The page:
If the new method proves to be successful at fighting populations, there is a chance the company could begin to sell bacteria-infected mosquitoes next summer to both homeowners and larger municipalities. However, in order to do that, MosquitoMate would need to register in each individual state where the bugs are used.

This is the first time genetically modified mosquitoes will be distributed over such a large area. However, MosquitoMate has already tested the process on a different species of mosquito — known as Aedes aegypti — in the both the Florida Keys and Fresno, California. 

This technology is important because, if it proves to be successful on widespread levels, it could be a big step toward preventing mosquito-borne diseases across the world. The newest product targets insects that can spread a many different illnesses, including Zika, yellow fever, chikungunya, and dengue. While those issues are not prevalent in America, diseases like dengue affect 96 million people across the world.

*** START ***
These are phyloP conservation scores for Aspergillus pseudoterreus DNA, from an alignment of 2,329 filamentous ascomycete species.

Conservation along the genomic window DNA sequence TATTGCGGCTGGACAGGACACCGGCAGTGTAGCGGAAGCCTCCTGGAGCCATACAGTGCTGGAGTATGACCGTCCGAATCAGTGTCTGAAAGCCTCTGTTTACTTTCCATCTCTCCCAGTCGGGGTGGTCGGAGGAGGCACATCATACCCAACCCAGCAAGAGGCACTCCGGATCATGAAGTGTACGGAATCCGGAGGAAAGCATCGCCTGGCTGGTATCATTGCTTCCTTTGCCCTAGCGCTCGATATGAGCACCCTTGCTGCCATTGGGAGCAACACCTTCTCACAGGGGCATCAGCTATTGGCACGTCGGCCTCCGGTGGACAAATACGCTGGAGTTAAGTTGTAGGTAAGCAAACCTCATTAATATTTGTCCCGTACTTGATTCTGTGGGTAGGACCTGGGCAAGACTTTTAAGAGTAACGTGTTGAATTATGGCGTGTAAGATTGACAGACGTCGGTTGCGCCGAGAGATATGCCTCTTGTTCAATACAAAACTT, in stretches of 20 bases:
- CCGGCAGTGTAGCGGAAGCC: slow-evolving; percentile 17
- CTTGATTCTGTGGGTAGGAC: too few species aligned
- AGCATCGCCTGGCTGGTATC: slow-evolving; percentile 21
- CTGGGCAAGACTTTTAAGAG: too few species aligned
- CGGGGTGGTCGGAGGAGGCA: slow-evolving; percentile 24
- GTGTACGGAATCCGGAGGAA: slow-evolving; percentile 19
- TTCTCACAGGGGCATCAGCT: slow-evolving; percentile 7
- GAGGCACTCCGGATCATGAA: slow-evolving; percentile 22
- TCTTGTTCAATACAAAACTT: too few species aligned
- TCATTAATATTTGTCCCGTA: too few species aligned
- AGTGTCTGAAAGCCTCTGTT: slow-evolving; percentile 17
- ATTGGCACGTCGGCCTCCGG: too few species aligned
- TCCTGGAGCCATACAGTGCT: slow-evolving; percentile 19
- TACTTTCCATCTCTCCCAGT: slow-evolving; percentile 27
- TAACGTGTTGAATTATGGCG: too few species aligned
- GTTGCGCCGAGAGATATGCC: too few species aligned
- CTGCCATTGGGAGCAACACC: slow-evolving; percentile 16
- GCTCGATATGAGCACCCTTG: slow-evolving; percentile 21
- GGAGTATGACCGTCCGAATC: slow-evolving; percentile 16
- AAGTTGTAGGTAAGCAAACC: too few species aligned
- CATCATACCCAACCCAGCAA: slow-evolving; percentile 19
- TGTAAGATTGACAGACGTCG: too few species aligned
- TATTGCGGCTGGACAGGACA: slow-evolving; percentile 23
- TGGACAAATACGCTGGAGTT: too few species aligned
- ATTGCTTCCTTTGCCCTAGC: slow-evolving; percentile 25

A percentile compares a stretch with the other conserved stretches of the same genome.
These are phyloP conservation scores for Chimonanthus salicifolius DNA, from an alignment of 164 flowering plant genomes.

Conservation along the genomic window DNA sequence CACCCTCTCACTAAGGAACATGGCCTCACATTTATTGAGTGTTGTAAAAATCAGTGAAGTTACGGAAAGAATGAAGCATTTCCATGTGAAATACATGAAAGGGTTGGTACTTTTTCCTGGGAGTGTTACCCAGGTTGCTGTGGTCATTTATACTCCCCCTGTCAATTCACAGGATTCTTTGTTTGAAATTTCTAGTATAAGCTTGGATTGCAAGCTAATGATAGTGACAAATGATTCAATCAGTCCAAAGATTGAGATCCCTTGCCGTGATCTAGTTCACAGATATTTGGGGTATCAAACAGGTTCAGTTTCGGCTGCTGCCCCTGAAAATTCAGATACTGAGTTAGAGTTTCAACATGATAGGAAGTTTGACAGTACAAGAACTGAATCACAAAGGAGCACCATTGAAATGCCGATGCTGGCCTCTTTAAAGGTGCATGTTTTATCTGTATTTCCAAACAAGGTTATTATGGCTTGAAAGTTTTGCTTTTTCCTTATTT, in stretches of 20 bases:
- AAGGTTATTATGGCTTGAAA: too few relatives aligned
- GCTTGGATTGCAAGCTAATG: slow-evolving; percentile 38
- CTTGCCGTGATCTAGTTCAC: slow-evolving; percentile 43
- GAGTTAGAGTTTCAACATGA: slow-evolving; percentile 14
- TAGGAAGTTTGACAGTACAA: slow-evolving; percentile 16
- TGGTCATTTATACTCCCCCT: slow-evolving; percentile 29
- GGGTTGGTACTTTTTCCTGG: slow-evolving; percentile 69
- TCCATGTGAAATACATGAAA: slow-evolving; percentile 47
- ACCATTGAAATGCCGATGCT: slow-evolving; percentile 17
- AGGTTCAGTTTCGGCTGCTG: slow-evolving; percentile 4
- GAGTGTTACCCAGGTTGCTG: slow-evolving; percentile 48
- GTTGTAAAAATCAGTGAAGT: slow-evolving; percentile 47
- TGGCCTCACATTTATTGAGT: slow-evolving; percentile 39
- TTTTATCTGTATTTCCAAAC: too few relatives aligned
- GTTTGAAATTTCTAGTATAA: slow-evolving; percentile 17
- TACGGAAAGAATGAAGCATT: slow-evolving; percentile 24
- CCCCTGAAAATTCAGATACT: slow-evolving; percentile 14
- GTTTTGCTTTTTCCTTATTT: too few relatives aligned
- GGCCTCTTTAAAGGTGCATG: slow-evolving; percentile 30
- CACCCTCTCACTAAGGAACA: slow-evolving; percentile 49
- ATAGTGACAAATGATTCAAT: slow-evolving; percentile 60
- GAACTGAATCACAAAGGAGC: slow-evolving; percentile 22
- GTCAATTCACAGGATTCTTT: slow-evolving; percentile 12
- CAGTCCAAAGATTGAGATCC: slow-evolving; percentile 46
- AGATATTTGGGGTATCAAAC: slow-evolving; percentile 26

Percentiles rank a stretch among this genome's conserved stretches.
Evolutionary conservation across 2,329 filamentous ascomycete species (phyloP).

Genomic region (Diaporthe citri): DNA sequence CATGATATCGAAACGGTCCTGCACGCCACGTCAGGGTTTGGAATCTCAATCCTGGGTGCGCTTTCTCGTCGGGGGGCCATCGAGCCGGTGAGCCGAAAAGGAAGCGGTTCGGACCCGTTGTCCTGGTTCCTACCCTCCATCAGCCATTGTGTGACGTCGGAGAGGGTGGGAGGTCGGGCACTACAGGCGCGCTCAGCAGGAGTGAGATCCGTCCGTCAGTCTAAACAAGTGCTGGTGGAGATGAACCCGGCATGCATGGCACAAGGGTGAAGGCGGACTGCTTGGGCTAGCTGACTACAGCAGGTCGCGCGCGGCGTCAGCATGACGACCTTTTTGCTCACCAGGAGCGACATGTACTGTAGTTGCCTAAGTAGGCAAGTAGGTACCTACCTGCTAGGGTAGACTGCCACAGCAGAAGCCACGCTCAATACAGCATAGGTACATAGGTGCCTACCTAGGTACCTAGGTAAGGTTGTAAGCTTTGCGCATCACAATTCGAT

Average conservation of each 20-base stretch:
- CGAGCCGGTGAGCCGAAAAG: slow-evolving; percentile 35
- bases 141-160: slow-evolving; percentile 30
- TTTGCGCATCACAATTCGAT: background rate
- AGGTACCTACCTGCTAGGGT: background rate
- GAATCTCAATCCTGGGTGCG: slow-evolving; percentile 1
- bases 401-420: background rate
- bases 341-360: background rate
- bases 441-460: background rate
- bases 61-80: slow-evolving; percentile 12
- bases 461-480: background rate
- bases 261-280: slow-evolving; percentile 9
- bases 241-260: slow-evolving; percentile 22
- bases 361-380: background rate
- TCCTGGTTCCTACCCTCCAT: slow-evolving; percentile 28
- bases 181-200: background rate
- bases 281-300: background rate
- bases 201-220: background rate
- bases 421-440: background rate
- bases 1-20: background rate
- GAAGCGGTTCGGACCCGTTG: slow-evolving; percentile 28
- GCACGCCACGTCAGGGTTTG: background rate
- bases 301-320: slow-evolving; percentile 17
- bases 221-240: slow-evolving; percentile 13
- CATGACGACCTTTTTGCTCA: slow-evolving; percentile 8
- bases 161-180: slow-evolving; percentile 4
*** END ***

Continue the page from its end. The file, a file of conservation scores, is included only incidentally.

“Over a very short period of time, the Wolbachia was able to invade the wild mosquito population until close to 100 percent of all mosquitoes had the Wolbachia infection — and so we presume, greatly reduced ability to transmit dengue between people,” Australian researcher Scott O’Neill told NPR.

These findings come from a report in the journal Nature.


Medical miracle: Gene therapy gives boy whole new skin

A seven-year-old boy suffering from a genetic disease that caused most of his outer skin layer to peel away has been saved by researchers who grew him a new skin using his own genetically modified stem cells.

An international team of researchers from Germany, Austria, and Italy report the results in the journal Nature.